In response to the recent Listeria outbreak in cantaloupe, consumers are extremely concerned about selecting fruits and vegetables with care. There are a variety of issues on a regular basis,including outbreaks, and responses to consumers regarding those outbreaks, that impact food throughout federal agencies active on the Hill. Those issues affect food regulators, food producers, and food companies who spend their days contemplating the food that Americans eat and whether that food is safe.

And even though the U.S.Dept. of Agriculture and the U.S. Food and Drug Administration (FDA) have implemented standards and regulations to improve food safety and reduce foodborne illness, the task of ensuring food safe for consumption has become more complex over time. The FDA relies heavily on farmers, food producers, and food manufacturers to monitor themselves. However, this has done little to mitigate the fact that each year 48 million people suffer from foodborne illnesses.

In light of such challenges, the U.S. government recently endorsed tougher regulations to increase food safety. The Food Safety Modernization Act (FSMA) provides the FDA with a legal mandate to implement comprehensive measures aimed at preventing foodborne illnesses. Among other things, the legislation holds food companies accountable for preventing contamination, adhering to science-based standards for the safe growing and harvesting of fruits and vegetables, and participating in a traceability system.

An effective tool to help food industry professionals sort through the new legislative requirements and provide a refresher on other food regulations is IFT’s Food Policy Impact Conference. This one-day event is designed to provide accurate interpretation of new food laws, an overview of emerging foodrelated- issues, and a comprehensive assessment of how U.S. food policy impacts industry. Food policy experts will present knowledge and solutions for food safety measures, labeling and food marketing, and regulatory compliance.

On Thursday, December 1, 2011, the conference will commence with an update on the implementation of the FSMA. Speakers Michael Taylor, FDA Deputy Commissioner for Foods, and Jenny Scott, Senior Advisor to the CFSAN Office of Food Safety, will discuss the legislation’s progress, success, and opportunities. At noon, a general session will cover the implications of social media as it relates to food product marketing. Speaker Richard L. Cleland, Assistant Director of Advertising Practices, Federal Trade Commission, will discuss ways companies can use social media to endorse ideas and build awareness within the Federal Trade Commission’s guidelines and policies for promotion.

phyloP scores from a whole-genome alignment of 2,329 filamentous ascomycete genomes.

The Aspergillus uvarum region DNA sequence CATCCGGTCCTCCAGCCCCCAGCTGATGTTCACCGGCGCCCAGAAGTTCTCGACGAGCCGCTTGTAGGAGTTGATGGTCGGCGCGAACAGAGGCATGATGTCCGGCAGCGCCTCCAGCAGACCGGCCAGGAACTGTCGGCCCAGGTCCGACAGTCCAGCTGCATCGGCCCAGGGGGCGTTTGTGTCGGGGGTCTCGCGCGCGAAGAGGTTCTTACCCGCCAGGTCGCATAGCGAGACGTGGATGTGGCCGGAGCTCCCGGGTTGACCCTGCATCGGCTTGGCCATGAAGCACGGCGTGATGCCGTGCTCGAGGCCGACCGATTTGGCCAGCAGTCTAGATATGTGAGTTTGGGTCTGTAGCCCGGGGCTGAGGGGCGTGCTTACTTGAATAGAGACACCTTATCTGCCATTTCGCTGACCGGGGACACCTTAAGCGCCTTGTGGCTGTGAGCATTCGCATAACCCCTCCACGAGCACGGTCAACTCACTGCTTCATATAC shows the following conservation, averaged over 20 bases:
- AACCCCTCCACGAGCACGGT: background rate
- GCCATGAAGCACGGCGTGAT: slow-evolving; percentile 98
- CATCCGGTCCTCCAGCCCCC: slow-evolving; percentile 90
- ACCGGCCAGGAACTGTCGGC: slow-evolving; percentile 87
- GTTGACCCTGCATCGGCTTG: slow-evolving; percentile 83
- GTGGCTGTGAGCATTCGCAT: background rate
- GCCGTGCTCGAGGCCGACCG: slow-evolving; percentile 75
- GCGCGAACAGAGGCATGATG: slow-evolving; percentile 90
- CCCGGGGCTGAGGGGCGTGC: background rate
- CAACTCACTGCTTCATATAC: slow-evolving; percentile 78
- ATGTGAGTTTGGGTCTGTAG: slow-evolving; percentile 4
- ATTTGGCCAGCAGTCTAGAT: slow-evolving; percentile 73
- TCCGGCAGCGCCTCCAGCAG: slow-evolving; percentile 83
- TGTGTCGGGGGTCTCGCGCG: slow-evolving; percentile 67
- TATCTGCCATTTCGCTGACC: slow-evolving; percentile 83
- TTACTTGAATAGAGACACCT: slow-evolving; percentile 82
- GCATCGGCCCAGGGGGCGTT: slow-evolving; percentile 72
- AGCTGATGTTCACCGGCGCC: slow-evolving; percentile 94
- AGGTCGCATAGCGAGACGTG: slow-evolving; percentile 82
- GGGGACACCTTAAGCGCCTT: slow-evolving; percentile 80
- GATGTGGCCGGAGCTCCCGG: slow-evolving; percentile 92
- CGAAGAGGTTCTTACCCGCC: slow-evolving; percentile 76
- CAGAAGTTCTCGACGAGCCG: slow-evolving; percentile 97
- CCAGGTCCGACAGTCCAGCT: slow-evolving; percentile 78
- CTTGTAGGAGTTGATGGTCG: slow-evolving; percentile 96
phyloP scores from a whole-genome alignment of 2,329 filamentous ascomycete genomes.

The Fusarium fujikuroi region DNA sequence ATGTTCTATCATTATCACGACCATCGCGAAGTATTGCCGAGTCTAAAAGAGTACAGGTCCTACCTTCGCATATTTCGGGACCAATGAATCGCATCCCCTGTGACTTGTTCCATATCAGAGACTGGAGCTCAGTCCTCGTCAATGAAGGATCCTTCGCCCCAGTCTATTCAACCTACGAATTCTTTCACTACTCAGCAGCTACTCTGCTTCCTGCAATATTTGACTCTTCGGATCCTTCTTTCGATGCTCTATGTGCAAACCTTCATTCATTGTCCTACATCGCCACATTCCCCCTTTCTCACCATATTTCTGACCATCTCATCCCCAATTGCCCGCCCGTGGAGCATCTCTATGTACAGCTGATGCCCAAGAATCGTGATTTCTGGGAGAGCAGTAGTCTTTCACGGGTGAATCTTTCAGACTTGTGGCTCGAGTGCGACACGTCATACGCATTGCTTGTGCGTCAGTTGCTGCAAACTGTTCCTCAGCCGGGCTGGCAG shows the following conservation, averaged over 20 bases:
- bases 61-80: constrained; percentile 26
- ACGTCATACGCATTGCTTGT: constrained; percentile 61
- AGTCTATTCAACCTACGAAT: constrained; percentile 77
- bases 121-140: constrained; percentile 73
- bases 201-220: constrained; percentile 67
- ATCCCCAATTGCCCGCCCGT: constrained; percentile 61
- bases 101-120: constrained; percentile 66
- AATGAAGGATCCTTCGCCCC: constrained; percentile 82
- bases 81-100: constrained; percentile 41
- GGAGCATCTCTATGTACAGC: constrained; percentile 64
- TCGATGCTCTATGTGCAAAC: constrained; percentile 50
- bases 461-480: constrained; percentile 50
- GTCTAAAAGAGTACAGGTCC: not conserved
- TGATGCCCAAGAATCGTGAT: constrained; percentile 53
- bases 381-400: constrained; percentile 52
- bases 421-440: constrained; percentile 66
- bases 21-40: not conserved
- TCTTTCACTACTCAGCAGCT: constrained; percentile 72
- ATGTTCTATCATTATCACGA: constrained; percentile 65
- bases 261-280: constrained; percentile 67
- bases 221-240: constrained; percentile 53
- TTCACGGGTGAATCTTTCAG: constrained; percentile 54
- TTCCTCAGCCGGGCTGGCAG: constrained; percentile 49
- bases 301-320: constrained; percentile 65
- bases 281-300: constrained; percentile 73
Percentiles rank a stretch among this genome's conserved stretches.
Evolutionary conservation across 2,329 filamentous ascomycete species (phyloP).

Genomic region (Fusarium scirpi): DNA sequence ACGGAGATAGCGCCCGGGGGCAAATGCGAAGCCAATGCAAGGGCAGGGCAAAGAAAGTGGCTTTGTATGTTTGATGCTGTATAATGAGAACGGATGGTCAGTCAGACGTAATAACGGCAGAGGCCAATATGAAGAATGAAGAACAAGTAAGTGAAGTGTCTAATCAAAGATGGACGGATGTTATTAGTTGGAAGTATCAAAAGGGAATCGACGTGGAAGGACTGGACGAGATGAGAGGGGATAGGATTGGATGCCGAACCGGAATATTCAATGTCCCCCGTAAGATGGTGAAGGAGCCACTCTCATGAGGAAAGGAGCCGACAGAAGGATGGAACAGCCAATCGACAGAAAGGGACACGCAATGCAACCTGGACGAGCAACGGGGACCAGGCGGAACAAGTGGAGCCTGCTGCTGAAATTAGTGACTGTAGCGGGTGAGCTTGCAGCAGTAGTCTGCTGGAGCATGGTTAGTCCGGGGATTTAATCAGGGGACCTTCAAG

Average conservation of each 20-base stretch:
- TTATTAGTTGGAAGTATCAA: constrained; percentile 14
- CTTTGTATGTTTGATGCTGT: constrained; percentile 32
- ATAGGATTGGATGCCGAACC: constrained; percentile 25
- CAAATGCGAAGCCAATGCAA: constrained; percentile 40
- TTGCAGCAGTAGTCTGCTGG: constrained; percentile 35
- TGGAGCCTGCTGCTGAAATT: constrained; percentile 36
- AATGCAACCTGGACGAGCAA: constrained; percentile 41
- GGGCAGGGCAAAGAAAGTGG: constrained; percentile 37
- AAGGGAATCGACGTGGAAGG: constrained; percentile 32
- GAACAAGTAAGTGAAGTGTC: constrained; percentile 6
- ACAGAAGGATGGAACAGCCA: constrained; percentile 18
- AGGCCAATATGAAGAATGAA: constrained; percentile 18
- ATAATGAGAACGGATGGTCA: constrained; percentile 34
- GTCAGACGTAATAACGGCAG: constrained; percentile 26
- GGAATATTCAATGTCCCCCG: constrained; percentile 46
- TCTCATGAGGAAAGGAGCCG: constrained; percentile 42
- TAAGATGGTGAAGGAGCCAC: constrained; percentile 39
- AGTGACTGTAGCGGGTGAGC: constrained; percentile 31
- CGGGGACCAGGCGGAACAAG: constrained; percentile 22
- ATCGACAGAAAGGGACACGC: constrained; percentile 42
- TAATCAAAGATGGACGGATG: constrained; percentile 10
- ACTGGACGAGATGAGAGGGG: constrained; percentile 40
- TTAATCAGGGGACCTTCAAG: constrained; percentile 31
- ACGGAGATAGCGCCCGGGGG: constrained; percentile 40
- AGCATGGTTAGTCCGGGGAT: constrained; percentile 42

The conference will also have sessions in two tracks: food safety and food labeling & marketing. In the food safety rack, attorney John Bode will lead a session on the FSMA, describing the act’s implications and applications. Leavitt Partners’ David Acheson, Managing Director of Food and Import Safety Practice, will discuss the FSMA’s verification requirement for foreign suppliers and the effect it will have on food importers. And Costco’s Craig Wilson, Vice President and General Merchandising Manager, will describe the effect the FSMA has on third-party certifiers and laboratories. The food safety track will also include a presentation on reconciling product tracing and proprietary data and a session on introducing new ingredients within legal parameters.

In the food labeling & marketing track, Keith Fentonmiller,Senior Attorney, Federal Trade Commission, will lead a presentation on how U.S. requirements,industry initiatives, and global policy influence food marketing. Dan Jaffe, Executive Vice President, Association of National Advertisers, and Dale Bornstein, Senior Partner, Ketchum, will join Fentonmiller to discuss key federal documentation, advertisers’ adherence to regulations, and the impact of global regulations on marketing and communication. A presentation detailing the effect of global food policies on U.S. food labeling laws will be included in this track as well as a session on country-of-origin labeling requirements,front-of-pack labeling, and prospective label legislation.

Peter Barton Hutt, Senior Counsel for Covington & Burling LLP, will close the conference with his perspectives on the effectiveness of U.S. food policy and regulations. For attendees seeking more labeling information, IFT is offering a two-day short course November 29–30, 2011, at the same location as the conference.

Don’t miss IFT’s first-ever opportunity to obtain comprehensive information on food safety policies, food labeling, and food marketing. Plan to attend the Food Policy Impact Conference and visit the Meetings & Events tab at for more details.


Roger Clemens, Dr.P.H.,
IFT President, 2011–2012 
Chief Scientific Officer, ETHorn, La Mirada, Calif. 
[email protected]